Me and My Cellulosome


What does the human gut bacterium have in common with that of a cow?

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Although humans and cows have very different diets, new research shows that we share with them at least one tool for digesting our food. Specifically, we share a common type of bacterium living in our respective digestive systems that bears this tool -- a protein complex called a cellulosome on the bacterial cell surface that breaks down the tough cellulose in plants. Research by Prof. Ed Bayer of the Weizmann Institute’s Biomolecular Sciences Department, and his colleagues, suggests that the cellulose-eating habits of these bacteria may have implications for human health, including possible ties to obesity, metabolic syndrome and diabetes.

Bayer and his colleague at Tel Aviv University, Prof. Raphael Lamed, had originally discovered the cellulosome in 1983, on a bacterium that naturally breaks down the cellulose in such organic matter as dead wood. Their research over the years has shown that the cellulosome is recognizable by its unique, Lego-like assembly of proteins, including a string of backbone proteins and a series of attachable enzyme units. These chop up the long, indigestible sugar chains in cellulose into simple sugars that other bacteria can then consume.  

(l-r) Melina Melina Shamshoum, Dr Bareket Dassa, Dr Sarah Moraïs, Yonit Ben-David and Prof. Edward A. Bayer

“The new discovery,” says Bayer, “actually started with the cow.” Bayer had met Prof. Harry Flint of the University of Aberdeen, UK, at a conference where Flint described a component of the cow-rumen bacterium he was studying. Bayer recognized in the description the components of a cellulosome. But Flint’s picture of the cow’s cellulosome was incomplete, and thus began a long collaboration with Bayer’s lab to study the structure and function of this machinery in an animal’s digestive system.  

The bacteria in a cow’s rumen are the main agents of digestion, breaking down into shorter bits the cellulose and other long polysaccharide molecules in hay and grass. The group’s research showed that the cellulosomes on these bacteria are built on the same basic plan as those in the wood-eating bacteria, with attachable enzymes that are adapted to breaking down the cellulose in the grasses.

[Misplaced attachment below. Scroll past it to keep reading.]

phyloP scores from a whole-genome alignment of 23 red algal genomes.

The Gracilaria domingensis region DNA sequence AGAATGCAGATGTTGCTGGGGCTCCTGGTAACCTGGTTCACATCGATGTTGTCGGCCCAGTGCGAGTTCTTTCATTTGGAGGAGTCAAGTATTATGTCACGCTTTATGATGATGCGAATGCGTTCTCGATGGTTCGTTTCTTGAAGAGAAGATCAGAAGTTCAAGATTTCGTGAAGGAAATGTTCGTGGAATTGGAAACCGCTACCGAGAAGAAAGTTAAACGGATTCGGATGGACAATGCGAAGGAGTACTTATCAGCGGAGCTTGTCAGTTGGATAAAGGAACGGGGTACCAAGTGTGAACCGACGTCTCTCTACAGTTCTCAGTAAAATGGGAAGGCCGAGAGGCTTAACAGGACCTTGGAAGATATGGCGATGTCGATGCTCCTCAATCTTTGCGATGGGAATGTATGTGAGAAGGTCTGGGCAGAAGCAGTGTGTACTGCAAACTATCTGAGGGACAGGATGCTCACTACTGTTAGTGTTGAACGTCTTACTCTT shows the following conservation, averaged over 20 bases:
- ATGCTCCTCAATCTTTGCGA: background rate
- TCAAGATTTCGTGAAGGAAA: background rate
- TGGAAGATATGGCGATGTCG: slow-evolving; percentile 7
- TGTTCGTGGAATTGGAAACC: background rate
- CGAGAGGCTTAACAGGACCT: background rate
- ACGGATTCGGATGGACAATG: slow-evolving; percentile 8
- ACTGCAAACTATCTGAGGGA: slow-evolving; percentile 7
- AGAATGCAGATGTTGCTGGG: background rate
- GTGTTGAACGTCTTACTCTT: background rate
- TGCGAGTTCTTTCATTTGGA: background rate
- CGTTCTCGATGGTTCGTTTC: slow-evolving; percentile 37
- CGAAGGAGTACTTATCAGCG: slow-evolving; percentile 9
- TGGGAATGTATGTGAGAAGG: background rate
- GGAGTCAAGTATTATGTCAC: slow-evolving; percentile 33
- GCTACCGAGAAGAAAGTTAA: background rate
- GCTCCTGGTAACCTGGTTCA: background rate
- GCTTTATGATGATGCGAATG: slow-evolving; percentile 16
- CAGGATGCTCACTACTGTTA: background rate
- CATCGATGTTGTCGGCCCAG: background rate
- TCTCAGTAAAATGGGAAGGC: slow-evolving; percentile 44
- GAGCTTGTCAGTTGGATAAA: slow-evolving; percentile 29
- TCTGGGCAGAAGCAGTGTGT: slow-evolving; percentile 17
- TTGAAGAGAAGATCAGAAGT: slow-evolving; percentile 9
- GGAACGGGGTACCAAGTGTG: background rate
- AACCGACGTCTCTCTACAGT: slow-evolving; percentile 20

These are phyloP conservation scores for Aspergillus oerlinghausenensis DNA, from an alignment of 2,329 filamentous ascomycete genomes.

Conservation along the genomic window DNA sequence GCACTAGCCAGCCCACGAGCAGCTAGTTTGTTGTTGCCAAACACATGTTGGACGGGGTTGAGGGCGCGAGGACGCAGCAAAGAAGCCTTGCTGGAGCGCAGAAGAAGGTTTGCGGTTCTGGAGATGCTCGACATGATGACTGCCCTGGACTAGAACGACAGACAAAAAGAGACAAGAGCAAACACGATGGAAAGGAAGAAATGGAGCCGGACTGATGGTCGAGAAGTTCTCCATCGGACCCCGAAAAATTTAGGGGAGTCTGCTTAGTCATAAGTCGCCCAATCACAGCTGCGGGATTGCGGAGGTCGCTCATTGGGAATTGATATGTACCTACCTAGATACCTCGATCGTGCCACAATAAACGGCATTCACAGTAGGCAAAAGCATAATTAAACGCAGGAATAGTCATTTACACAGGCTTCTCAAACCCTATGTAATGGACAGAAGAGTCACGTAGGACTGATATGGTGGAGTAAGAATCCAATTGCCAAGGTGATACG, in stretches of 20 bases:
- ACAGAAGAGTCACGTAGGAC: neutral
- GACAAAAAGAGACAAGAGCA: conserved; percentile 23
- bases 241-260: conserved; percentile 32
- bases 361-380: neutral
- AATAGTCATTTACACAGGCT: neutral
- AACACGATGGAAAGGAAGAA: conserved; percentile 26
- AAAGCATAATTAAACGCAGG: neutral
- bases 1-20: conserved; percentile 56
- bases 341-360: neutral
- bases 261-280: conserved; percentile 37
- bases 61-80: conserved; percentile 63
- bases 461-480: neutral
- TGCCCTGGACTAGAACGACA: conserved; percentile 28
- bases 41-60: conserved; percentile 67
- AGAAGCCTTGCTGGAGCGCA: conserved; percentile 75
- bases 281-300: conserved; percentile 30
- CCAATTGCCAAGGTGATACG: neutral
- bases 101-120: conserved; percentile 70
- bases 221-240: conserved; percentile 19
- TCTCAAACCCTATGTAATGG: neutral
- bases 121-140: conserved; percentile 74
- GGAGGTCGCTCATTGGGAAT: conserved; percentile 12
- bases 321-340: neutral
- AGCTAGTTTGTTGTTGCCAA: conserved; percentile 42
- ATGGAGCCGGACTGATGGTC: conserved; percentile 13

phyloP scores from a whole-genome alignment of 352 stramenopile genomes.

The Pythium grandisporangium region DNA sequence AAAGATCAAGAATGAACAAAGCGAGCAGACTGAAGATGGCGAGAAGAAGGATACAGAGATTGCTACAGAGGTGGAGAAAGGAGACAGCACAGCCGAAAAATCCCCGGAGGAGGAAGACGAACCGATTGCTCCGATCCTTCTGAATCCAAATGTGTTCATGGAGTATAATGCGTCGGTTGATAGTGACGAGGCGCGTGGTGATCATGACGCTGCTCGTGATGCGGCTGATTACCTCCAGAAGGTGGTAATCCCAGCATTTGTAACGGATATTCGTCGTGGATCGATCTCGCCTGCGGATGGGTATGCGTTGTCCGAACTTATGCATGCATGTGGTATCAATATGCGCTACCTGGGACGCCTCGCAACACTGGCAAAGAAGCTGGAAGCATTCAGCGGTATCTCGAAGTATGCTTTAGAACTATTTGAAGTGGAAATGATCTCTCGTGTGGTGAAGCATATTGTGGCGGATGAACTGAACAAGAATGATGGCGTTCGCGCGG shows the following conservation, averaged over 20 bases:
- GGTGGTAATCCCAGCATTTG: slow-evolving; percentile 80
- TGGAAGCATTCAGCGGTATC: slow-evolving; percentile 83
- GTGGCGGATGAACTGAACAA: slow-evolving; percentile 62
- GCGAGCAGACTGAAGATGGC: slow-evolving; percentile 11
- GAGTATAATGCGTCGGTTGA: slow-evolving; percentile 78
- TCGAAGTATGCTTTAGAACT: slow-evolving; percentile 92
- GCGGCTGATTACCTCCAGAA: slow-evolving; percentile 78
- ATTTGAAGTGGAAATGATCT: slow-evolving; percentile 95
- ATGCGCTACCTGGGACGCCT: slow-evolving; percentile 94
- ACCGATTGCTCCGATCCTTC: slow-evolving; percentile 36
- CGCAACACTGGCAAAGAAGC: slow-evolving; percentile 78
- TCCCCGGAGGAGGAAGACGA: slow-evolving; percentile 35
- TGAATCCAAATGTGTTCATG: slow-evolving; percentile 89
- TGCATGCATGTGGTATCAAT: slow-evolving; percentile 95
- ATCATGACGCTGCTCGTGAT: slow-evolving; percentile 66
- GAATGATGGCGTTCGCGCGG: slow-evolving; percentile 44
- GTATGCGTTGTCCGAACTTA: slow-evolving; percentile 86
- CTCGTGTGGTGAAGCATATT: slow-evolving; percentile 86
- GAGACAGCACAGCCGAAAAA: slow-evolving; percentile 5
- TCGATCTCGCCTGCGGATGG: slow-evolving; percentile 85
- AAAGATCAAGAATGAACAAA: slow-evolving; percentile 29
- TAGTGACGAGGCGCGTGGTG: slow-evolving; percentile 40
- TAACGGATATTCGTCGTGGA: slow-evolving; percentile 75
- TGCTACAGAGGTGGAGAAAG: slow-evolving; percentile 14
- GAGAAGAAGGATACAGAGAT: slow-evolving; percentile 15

We humans, of course, digest most of our food without the aid of bacteria, but a body of research in recent years shows that we, too, rely on the activities of the populations of bacteria in our intestinal tracts – our microbiomes. Our microbiomes have now been found to affect everything from our weight to our metabolic and immune system functions. With the flood of new research describing the genetics of microbiome populations, Bayer and his colleagues managed to find cellulosomes in bacteria that live in the human small intestine. It was a French team that published the genome of a human intestinal bacterium that appeared to be similar to the cow bacterium and in which, says Bayer, “we smelled cellulosome-like elements.”

The new discovery actually started with the cow

Bayer, senior intern Dr. Sarah Moraïs, postdoctoral fellow Bareket Dassa and research student Yonit Ben David, together with Flint, Lamed and Ilya Borovok; as well as Nicole M. Koropatkin and Eric C. Martens of University of Michigan Medical School, and Annick Bernalier-Donadille, head of the French group at INRA, France, went to work on the genetic sequence of this bacterium. At first, their results were inconclusive. There were some cellulosome components in the bacterial genome, but there appeared to be too few to make a complete cellulose-eating machine. On closer inspection, however, the team found that several segments of the genome had been overlooked in their search. When Moraïs carefully sequenced the missing segments, the verdict was in: These particular human gut bacteria carry cellulosomes.

In parallel research, Bayer and his colleagues found yet another new cellulosome-bearing bacterium in the human microbiome.  This one, rather than digesting cellulose, is tailored to breaking down indigestible starch molecules.

These cellulosomes as well as the bacteria that carry them are very closely related to their cow counterparts. Since we don’t normally live off grass or hay, why do we have these bacteria? Bayer thinks they may have a protective function – preventing damage to the soft tissue of our digestive tract from the abrasive cellulose fibers we ingest in our fruit and vegetables. But the bacteria are also part of a class of intestinal bacteria that are thought to affect our metabolism, including our tendency to obesity, metabolic syndrome and diabetes. So the findings point to further avenues of research, and they suggest that the cellulosome may indeed be crucial to our health and well-being. 

Prof. Ed Bayer's research is supported by the Dana and Yossie Hollander Center for Structural Proteomics; the Leona M. and Harry B. Helmsley Charitable Trust; and the Jewish Community Endowment Fund. Prof. Bayer is the incumbent of the Maynard I. and Elaine Wishner Professorial Chair of Bio-Organic Chemistry.